Two women legislators representing the people of their state by introducing a Mandatory GMO Labeling Bill, now find themselves facing GMO seed maker Monsanto in two different ways. One faces a long-standing physical presence and the other a lawsuit.
San Bernardino, CA -- (SBWIRE) -- 04/19/2012 -- Elle Cochran, Maui Council Member and Kate Webb, Representative for the State of Vermont are both facing corporate giant Monsanto head on by filling state bills for mandatory labeling of all their genetically modified products (GMOs) sold in Hawaii and Vermont. Elle and Kate have filed the bills in response to an overwhelming outcry from the people they serve who say they want to know if GMOs are in their food.
Public upset is increasing as more people become aware of the replacement of traditional crops with GMO crops over the past ten years with some as high as 96% of the total crop grown in United States. When you learn 80% of processed foods found on store shelves contain GMOs, consumers feel they are helpless to get away from them. Surveys show that as many as 90% of consumers want GMO information on labels so they can make a choice. Organic is currently the only way of being sure GMOs are not added to products.
When it became clear that the Kate Webb’s Mandatory GMO Labeling Bill was probably going to pass because of strong support from other Representatives, Monsanto then publicly came out with a statement saying they would sue the state of Vermont if the bill passed.
Vermont Secretary of Agriculture Chuck Ross spoke on the April 16th broadcast of “Vermont Edition” that he and the Governor support mandatory GMO labeling, but don’t feel that the structure of the current GMO bill could hold up in court against a Monsanto legal team.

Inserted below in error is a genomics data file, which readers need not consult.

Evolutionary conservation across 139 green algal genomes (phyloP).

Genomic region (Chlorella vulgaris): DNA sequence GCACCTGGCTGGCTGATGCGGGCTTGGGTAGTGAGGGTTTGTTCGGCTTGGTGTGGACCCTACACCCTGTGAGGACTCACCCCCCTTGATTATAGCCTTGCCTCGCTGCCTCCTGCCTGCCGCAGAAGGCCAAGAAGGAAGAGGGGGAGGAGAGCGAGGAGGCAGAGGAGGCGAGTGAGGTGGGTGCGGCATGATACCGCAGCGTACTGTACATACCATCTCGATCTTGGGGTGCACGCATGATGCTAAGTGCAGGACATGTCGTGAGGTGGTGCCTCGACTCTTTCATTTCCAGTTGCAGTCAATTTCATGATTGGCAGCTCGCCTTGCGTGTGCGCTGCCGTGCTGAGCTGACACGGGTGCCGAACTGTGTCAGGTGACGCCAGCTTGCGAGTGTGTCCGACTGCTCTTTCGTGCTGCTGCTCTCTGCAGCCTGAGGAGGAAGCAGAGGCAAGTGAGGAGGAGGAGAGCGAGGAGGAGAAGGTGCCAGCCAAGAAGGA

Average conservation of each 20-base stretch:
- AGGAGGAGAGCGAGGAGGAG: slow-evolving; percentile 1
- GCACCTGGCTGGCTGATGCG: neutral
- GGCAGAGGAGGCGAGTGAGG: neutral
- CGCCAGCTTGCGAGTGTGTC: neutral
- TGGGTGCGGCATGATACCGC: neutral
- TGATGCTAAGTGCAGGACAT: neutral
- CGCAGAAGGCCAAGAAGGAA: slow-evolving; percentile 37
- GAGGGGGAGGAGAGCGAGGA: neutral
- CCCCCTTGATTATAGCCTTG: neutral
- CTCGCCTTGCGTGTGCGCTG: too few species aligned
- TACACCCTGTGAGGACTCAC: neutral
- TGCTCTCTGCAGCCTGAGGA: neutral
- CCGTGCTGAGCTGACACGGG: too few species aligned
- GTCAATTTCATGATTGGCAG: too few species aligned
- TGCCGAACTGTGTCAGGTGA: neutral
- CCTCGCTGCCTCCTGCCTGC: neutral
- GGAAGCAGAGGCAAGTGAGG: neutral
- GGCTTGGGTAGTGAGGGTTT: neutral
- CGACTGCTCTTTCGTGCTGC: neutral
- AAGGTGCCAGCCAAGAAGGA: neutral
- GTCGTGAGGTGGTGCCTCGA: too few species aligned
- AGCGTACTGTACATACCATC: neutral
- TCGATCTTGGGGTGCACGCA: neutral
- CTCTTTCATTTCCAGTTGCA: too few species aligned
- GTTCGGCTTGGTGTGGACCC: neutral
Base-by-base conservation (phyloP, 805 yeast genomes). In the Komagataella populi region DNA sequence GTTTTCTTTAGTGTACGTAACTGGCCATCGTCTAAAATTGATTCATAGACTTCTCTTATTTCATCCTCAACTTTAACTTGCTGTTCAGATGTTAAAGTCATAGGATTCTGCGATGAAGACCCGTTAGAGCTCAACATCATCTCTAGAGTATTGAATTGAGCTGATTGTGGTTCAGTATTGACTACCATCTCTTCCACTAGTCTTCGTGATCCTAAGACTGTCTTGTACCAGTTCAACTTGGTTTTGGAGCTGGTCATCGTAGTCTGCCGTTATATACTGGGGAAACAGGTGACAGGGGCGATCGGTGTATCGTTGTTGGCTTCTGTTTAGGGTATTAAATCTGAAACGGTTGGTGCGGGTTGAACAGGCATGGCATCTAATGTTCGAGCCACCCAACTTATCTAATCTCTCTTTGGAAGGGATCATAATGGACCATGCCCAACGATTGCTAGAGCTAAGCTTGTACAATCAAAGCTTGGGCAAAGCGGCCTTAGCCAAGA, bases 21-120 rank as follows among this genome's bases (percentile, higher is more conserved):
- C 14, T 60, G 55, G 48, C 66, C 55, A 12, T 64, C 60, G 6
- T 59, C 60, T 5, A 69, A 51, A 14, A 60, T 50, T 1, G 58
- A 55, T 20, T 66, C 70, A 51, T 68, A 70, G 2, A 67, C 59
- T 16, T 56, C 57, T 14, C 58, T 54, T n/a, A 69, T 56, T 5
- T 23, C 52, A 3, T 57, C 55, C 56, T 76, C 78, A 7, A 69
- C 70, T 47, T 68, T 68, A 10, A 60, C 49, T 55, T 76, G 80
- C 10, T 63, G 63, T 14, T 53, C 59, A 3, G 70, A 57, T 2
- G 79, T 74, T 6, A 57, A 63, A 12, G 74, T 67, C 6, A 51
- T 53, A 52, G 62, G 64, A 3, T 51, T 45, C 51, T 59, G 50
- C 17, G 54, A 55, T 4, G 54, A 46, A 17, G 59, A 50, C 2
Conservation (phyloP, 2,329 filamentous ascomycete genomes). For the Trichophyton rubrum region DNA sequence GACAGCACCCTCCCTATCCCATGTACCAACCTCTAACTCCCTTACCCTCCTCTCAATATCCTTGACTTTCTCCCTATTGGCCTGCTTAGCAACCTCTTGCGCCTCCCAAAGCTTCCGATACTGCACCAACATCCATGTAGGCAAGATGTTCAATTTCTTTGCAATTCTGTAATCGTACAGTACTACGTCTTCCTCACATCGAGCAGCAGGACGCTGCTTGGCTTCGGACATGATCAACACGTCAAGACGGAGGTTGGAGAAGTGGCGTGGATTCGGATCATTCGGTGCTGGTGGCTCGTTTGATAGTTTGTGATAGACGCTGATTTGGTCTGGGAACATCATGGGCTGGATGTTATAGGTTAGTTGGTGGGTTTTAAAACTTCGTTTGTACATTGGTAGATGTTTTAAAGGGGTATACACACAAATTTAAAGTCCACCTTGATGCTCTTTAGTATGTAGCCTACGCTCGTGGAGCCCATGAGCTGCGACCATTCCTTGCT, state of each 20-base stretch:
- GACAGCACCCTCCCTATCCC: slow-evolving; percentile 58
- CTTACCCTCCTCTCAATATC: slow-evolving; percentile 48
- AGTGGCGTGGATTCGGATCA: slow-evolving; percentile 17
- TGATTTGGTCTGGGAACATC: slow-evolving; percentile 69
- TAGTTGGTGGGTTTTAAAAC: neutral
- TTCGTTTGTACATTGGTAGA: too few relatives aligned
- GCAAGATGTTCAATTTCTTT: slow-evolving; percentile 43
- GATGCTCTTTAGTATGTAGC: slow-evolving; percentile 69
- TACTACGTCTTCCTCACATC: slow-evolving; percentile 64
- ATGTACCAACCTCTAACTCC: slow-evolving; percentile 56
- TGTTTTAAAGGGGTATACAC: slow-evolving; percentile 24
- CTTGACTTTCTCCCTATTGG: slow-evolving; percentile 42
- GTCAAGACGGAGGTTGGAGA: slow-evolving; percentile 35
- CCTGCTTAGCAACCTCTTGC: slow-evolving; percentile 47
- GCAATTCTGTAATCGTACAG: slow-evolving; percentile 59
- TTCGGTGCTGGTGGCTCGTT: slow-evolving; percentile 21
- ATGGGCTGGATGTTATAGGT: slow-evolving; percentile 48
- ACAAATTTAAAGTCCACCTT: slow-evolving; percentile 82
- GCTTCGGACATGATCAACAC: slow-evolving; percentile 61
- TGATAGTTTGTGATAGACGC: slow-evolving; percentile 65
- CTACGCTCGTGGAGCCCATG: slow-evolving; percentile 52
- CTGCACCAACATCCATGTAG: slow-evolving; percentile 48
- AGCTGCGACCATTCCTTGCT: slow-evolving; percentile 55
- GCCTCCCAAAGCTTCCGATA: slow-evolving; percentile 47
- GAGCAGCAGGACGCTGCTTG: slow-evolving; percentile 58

Elle Cochran introduced the mandatory GMO labeling bill in Hawaii, but Oahu, the largest island, voted against the bill so there was no way that it could pass without their support. Hawaii has served as a central research center for Monsanto GMO seeds, with a presence that goes all they way back to the 1960s.
Locals have long been against the GMO research in Hawaii according to Elle in our December 2011 interview. Elle explained that the locals, which are also true Hawaiians, worried about the risk for cross contamination with the thousands of indigenous plants and foods that had developed on the islands over hundreds of years. They feared that perhaps you would never be able to take GMOs back out of the vegetation once the organisms became embedded in the DNA.
Elle visited a Monsanto farm last December and shared her experience on the December 22nd Smart Health Talk broadcast. Elle has since visited another Monsanto research farm, which is also home to their premium GMO crop. She will be sharing information on that visit today on Smart Health Talk.
Host Elaine McFadden agrees with last weeks guest Dag Falck, Program Director at Nature’s Path Organic Foods that we should have mandatory GMO labeling so people can know if these organisms are in their food. “People have a right to say, no I don’t want to put that in my body.”
Jeffrey Smith, author “Genetic Roulette” and “Seeds of Deception” has met with groups around the world to educate them on GMOs. The biggest change he now sees at these presentations is the amount of health professionals that attend. He explained on the October 13th Smart Health Talk broadcast how doctors come up to him excited with results achieved when they put their patients on a 100% “Non GMO Diet.” Patients use the free “Non GMO Shopping List” and “phone app” that was developed by the Institute of Responsible Technology of which Jeffrey is the Director and is available for download on their website.
Jeffrey also explained that, “One of the biggest concerns right now is infant formulas, juice, and baby foods, and how the concentration of GMOs and pesticides in these products could compromise a vulnerable, underdeveloped immune and digestive system.
Tune in today at 4:00 pm PST as we talk to Elle and Kate on where things stand with Mandatory GMO labeling bills in their states, and how Vermont will respond to the Monsanto lawsuit. This decides our right to know what’s in our food!
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